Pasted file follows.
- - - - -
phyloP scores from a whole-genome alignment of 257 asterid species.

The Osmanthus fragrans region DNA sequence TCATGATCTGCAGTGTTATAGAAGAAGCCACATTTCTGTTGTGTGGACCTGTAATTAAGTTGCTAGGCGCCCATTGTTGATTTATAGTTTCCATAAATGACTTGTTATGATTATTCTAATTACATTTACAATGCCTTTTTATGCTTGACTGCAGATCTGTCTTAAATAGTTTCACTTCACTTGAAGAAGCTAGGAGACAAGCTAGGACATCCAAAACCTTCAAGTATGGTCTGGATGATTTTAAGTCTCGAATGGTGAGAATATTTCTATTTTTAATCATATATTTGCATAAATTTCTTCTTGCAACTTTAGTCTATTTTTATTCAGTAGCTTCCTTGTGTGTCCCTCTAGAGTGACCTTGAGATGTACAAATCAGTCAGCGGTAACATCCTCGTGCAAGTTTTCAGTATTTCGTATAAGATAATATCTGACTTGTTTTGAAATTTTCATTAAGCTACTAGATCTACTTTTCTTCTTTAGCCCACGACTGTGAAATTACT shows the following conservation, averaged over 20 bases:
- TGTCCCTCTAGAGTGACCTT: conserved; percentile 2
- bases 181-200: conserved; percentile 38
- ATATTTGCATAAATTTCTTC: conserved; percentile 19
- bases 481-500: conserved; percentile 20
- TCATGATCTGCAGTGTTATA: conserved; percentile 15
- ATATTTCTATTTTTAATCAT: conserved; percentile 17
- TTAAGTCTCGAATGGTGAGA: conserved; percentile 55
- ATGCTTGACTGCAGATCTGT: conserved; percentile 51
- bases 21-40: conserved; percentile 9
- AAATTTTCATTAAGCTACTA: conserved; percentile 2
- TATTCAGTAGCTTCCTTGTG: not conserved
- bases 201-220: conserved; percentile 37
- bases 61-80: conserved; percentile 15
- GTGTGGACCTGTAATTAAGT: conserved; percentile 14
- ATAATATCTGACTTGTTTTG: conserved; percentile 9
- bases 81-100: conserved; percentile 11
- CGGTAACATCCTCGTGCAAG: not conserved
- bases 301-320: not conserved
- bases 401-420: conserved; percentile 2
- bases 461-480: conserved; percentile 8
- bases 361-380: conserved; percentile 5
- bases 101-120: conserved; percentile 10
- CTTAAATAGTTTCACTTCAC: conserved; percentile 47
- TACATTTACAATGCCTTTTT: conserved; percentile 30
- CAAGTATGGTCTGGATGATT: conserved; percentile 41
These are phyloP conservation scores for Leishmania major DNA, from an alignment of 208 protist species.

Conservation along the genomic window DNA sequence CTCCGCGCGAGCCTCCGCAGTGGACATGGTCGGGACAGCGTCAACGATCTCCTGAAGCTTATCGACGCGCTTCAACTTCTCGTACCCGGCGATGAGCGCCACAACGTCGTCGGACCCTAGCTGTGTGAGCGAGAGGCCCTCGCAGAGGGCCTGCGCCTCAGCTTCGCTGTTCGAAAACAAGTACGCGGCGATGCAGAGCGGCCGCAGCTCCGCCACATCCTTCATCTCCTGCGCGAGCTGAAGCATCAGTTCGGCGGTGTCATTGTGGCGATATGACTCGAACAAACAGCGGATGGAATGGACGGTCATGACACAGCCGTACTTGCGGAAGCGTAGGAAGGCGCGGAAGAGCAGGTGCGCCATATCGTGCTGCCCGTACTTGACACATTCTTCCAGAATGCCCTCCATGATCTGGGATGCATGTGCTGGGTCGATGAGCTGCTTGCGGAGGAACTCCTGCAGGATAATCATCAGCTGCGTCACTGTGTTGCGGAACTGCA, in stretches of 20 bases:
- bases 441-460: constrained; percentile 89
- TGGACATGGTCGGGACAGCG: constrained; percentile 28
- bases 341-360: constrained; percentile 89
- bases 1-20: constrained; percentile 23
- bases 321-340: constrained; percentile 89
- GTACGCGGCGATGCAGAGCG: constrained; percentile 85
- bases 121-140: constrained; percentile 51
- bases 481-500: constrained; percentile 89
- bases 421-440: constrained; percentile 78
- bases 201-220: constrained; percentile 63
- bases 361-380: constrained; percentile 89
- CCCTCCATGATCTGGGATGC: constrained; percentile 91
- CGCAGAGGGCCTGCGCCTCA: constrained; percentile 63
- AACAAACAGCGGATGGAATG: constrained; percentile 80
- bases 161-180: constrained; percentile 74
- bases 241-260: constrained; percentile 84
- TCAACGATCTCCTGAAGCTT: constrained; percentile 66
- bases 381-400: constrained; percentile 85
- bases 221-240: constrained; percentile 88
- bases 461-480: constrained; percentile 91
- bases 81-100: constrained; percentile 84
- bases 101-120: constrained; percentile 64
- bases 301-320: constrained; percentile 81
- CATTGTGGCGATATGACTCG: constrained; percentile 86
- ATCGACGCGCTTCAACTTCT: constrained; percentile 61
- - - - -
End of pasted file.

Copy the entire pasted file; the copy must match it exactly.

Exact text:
phyloP scores from a whole-genome alignment of 257 asterid species.

The Osmanthus fragrans region DNA sequence TCATGATCTGCAGTGTTATAGAAGAAGCCACATTTCTGTTGTGTGGACCTGTAATTAAGTTGCTAGGCGCCCATTGTTGATTTATAGTTTCCATAAATGACTTGTTATGATTATTCTAATTACATTTACAATGCCTTTTTATGCTTGACTGCAGATCTGTCTTAAATAGTTTCACTTCACTTGAAGAAGCTAGGAGACAAGCTAGGACATCCAAAACCTTCAAGTATGGTCTGGATGATTTTAAGTCTCGAATGGTGAGAATATTTCTATTTTTAATCATATATTTGCATAAATTTCTTCTTGCAACTTTAGTCTATTTTTATTCAGTAGCTTCCTTGTGTGTCCCTCTAGAGTGACCTTGAGATGTACAAATCAGTCAGCGGTAACATCCTCGTGCAAGTTTTCAGTATTTCGTATAAGATAATATCTGACTTGTTTTGAAATTTTCATTAAGCTACTAGATCTACTTTTCTTCTTTAGCCCACGACTGTGAAATTACT shows the following conservation, averaged over 20 bases:
- TGTCCCTCTAGAGTGACCTT: conserved; percentile 2
- bases 181-200: conserved; percentile 38
- ATATTTGCATAAATTTCTTC: conserved; percentile 19
- bases 481-500: conserved; percentile 20
- TCATGATCTGCAGTGTTATA: conserved; percentile 15
- ATATTTCTATTTTTAATCAT: conserved; percentile 17
- TTAAGTCTCGAATGGTGAGA: conserved; percentile 55
- ATGCTTGACTGCAGATCTGT: conserved; percentile 51
- bases 21-40: conserved; percentile 9
- AAATTTTCATTAAGCTACTA: conserved; percentile 2
- TATTCAGTAGCTTCCTTGTG: not conserved
- bases 201-220: conserved; percentile 37
- bases 61-80: conserved; percentile 15
- GTGTGGACCTGTAATTAAGT: conserved; percentile 14
- ATAATATCTGACTTGTTTTG: conserved; percentile 9
- bases 81-100: conserved; percentile 11
- CGGTAACATCCTCGTGCAAG: not conserved
- bases 301-320: not conserved
- bases 401-420: conserved; percentile 2
- bases 461-480: conserved; percentile 8
- bases 361-380: conserved; percentile 5
- bases 101-120: conserved; percentile 10
- CTTAAATAGTTTCACTTCAC: conserved; percentile 47
- TACATTTACAATGCCTTTTT: conserved; percentile 30
- CAAGTATGGTCTGGATGATT: conserved; percentile 41
These are phyloP conservation scores for Leishmania major DNA, from an alignment of 208 protist species.

Conservation along the genomic window DNA sequence CTCCGCGCGAGCCTCCGCAGTGGACATGGTCGGGACAGCGTCAACGATCTCCTGAAGCTTATCGACGCGCTTCAACTTCTCGTACCCGGCGATGAGCGCCACAACGTCGTCGGACCCTAGCTGTGTGAGCGAGAGGCCCTCGCAGAGGGCCTGCGCCTCAGCTTCGCTGTTCGAAAACAAGTACGCGGCGATGCAGAGCGGCCGCAGCTCCGCCACATCCTTCATCTCCTGCGCGAGCTGAAGCATCAGTTCGGCGGTGTCATTGTGGCGATATGACTCGAACAAACAGCGGATGGAATGGACGGTCATGACACAGCCGTACTTGCGGAAGCGTAGGAAGGCGCGGAAGAGCAGGTGCGCCATATCGTGCTGCCCGTACTTGACACATTCTTCCAGAATGCCCTCCATGATCTGGGATGCATGTGCTGGGTCGATGAGCTGCTTGCGGAGGAACTCCTGCAGGATAATCATCAGCTGCGTCACTGTGTTGCGGAACTGCA, in stretches of 20 bases:
- bases 441-460: constrained; percentile 89
- TGGACATGGTCGGGACAGCG: constrained; percentile 28
- bases 341-360: constrained; percentile 89
- bases 1-20: constrained; percentile 23
- bases 321-340: constrained; percentile 89
- GTACGCGGCGATGCAGAGCG: constrained; percentile 85
- bases 121-140: constrained; percentile 51
- bases 481-500: constrained; percentile 89
- bases 421-440: constrained; percentile 78
- bases 201-220: constrained; percentile 63
- bases 361-380: constrained; percentile 89
- CCCTCCATGATCTGGGATGC: constrained; percentile 91
- CGCAGAGGGCCTGCGCCTCA: constrained; percentile 63
- AACAAACAGCGGATGGAATG: constrained; percentile 80
- bases 161-180: constrained; percentile 74
- bases 241-260: constrained; percentile 84
- TCAACGATCTCCTGAAGCTT: constrained; percentile 66
- bases 381-400: constrained; percentile 85
- bases 221-240: constrained; percentile 88
- bases 461-480: constrained; percentile 91
- bases 81-100: constrained; percentile 84
- bases 101-120: constrained; percentile 64
- bases 301-320: constrained; percentile 81
- CATTGTGGCGATATGACTCG: constrained; percentile 86
- ATCGACGCGCTTCAACTTCT: constrained; percentile 61